The Freedom From Religion Foundation has made certain that a Wisconsin school district's employees will not take part in a student religious organization.
A concerned member contacted FFRF to report that the School District of Onalaska's employees were participating in the student religious club Fellowship of Christian Athletes at Onalaska High School. Local media reported that Josh Lichty, freshmen football coach and fifth-grade teacher at Northern Hills Elementary, and high school teacher Amanda Steele "participated in the discussions" about prayer with students at a club meeting in Steele's classroom. Lichty reportedly asked students "how and why they prayed," and counseled them that "a big step is praying before an event with your team. Then you as a team are playing for something bigger than a 'W'. What you are doing is showing His light everywhere." Lichty went on to recommend that students pray in the morning rather than getting extra sleep.
It is unconstitutional for district employees to participate in student religious clubs, even if those clubs meet during noninstructional time, FFRF reminded the district.
"It is well settled that public schools may not advance, prefer, or promote religion," FFRF Legal Fellow Ryan Jayne wrote to district Superintendent Fran Finco. "Students are permitted to form religious clubs, but the district may not endorse, or appear to endorse, those clubs."
To avoid the appearance of endorsing a religious club, the district may not allow teachers or outside adults to be involved in student religious clubs beyond a supervisory capacity, FFRF emphasized. Courts have maintained that "the preservation and transmission of religious beliefs and worship is a responsibility and a choice committed to the private sphere." When Lichty and Steele participated in Fellowship of Christian Athletes meetings, they impermissibly appeared to endorse the religious club on behalf of the district.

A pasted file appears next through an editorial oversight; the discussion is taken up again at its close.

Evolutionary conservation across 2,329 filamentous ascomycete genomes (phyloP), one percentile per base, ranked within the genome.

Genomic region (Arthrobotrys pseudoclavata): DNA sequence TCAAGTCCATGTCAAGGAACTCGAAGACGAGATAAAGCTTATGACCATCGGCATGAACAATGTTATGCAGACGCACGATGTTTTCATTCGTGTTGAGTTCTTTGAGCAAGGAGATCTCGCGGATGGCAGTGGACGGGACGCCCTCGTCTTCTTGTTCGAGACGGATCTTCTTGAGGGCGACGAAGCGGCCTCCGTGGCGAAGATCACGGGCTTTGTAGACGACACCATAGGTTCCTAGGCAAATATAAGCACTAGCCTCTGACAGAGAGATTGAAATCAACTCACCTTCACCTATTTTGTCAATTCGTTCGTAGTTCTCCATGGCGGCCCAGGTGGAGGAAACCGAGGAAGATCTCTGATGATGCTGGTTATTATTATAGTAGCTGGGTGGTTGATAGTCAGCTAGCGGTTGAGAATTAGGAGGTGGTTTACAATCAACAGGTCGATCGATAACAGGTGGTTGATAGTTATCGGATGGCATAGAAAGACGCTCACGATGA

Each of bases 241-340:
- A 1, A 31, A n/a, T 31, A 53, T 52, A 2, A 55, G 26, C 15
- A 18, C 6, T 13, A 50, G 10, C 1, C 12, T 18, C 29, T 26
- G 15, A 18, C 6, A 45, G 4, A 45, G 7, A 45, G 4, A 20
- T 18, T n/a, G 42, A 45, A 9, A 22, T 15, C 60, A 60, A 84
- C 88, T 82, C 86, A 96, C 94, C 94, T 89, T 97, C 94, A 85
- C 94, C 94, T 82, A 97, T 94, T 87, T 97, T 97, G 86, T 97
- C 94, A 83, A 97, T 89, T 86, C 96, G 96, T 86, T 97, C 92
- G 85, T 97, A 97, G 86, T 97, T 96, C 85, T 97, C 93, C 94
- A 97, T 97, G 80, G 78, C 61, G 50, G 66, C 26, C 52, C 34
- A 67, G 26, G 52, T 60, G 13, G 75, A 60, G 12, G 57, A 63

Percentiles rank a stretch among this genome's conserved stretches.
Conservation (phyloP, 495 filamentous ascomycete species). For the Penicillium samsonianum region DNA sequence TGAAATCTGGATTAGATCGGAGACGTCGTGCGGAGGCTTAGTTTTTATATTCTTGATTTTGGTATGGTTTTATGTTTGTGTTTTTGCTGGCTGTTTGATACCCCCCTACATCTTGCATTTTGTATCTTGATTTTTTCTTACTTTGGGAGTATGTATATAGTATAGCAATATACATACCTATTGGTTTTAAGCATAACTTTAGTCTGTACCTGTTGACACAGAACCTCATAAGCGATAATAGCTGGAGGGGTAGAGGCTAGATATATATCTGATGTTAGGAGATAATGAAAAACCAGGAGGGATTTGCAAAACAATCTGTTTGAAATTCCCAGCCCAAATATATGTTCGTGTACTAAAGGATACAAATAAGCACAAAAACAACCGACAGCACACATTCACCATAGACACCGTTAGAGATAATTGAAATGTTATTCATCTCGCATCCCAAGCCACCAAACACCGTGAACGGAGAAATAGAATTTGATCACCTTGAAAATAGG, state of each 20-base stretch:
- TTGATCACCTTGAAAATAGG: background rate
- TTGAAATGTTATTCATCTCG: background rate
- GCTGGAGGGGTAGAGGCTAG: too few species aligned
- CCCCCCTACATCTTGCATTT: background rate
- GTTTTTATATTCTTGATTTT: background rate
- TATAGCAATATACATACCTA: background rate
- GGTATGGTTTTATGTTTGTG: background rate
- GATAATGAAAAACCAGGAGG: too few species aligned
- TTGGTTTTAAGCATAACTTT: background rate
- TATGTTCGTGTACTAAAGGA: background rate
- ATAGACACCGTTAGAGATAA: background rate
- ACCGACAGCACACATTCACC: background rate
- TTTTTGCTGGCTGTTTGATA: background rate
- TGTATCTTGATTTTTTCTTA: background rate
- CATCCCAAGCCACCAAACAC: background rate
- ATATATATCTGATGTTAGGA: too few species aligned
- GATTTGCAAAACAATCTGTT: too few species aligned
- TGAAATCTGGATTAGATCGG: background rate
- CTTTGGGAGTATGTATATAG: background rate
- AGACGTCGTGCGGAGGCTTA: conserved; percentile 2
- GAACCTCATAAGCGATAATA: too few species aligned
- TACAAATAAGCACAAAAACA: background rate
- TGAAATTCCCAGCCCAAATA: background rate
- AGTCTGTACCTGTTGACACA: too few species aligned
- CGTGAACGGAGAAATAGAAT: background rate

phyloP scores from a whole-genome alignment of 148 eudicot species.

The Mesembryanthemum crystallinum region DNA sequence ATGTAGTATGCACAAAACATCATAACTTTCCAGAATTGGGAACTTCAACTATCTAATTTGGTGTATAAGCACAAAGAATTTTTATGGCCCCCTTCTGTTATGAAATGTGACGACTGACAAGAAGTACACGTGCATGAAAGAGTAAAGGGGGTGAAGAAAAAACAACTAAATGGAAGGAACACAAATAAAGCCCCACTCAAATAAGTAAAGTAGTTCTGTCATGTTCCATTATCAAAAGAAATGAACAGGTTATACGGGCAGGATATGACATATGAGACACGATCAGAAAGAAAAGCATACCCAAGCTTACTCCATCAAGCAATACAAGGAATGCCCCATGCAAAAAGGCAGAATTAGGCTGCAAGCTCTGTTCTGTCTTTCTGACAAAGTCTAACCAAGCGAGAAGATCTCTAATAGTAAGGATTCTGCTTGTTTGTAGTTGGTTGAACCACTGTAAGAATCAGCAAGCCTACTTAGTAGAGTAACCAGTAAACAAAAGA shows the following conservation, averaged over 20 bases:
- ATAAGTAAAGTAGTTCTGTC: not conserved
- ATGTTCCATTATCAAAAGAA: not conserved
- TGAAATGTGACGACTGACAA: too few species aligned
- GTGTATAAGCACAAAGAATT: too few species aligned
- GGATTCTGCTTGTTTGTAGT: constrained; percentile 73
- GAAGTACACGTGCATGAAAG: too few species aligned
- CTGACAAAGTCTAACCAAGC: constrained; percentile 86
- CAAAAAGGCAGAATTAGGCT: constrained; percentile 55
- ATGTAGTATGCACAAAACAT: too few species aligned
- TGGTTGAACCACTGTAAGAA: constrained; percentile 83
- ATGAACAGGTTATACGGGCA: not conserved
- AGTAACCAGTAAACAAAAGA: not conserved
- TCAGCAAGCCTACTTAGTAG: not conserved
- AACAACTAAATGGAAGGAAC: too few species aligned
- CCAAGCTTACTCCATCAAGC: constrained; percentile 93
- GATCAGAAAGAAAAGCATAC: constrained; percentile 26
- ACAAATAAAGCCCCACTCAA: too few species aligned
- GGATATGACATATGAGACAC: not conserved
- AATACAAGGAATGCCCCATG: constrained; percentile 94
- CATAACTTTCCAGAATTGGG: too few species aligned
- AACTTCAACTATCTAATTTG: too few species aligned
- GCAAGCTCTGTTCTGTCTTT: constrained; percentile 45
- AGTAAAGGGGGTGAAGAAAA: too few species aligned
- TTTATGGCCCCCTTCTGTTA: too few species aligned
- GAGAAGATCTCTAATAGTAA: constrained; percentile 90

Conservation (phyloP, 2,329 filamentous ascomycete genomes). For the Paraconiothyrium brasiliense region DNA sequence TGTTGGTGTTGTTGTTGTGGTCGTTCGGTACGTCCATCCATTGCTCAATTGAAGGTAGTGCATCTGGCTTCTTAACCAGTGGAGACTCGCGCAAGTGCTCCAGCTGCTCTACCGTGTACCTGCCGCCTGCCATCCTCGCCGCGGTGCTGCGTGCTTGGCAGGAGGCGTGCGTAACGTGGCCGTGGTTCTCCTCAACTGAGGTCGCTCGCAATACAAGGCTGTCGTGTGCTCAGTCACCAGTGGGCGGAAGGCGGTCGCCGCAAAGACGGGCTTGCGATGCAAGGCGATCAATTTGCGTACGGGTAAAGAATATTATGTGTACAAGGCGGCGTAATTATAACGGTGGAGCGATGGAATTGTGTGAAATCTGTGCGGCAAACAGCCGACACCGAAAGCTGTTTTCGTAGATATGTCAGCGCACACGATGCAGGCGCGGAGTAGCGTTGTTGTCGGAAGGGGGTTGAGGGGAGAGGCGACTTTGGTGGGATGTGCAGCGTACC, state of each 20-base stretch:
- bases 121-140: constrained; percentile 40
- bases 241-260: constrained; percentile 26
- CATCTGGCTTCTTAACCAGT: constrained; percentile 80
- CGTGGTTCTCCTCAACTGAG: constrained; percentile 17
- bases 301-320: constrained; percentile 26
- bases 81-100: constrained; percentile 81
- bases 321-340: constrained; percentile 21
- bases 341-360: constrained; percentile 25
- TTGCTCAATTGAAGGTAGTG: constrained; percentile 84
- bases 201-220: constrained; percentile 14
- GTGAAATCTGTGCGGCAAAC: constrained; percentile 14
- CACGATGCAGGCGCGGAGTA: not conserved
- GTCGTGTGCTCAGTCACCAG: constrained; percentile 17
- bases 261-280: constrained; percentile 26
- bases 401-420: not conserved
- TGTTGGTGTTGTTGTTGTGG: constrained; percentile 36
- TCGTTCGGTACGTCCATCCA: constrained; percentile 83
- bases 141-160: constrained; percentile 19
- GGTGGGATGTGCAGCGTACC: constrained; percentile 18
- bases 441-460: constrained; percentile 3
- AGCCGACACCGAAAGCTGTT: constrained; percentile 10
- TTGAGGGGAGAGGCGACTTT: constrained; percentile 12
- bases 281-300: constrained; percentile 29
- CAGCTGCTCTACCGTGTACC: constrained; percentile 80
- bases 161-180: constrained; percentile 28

FFRF asked for assurances that district staff would not organize or participate in any religious student clubs and requested that the club be assigned a new faculty sponsor.
FFRF's missive compelled the district to engage in a course correction.
The school district's attorney, Kirk Strang, called FFRF to say that the district has taken "curative action" by removing Lichty and Steele from their roles in the Fellowship of Christian Athletes and instructing the club's new faculty advisors that they may not participate in the club.
FFRF is pleased that its intervention made a difference.
"We're delighted that due to us, the School District of Onalaska is now adhering to the Constitution," says FFRF Co-President Annie Laurie Gaylor. "We're always glad to alert officials to such violations."
This is FFRF's second victory in Onalaska this year. Earlier, the constitutional watchdog got a huge prayer display removed from a police station there.
The Freedom From Religion Foundation is a Madison-based national nonprofit organization that works to protect the constitutional principle of separation between state and church. It represents more than 29,000 members had has chapters across the country, including 1,200-plus and a chapter in Wisconsin.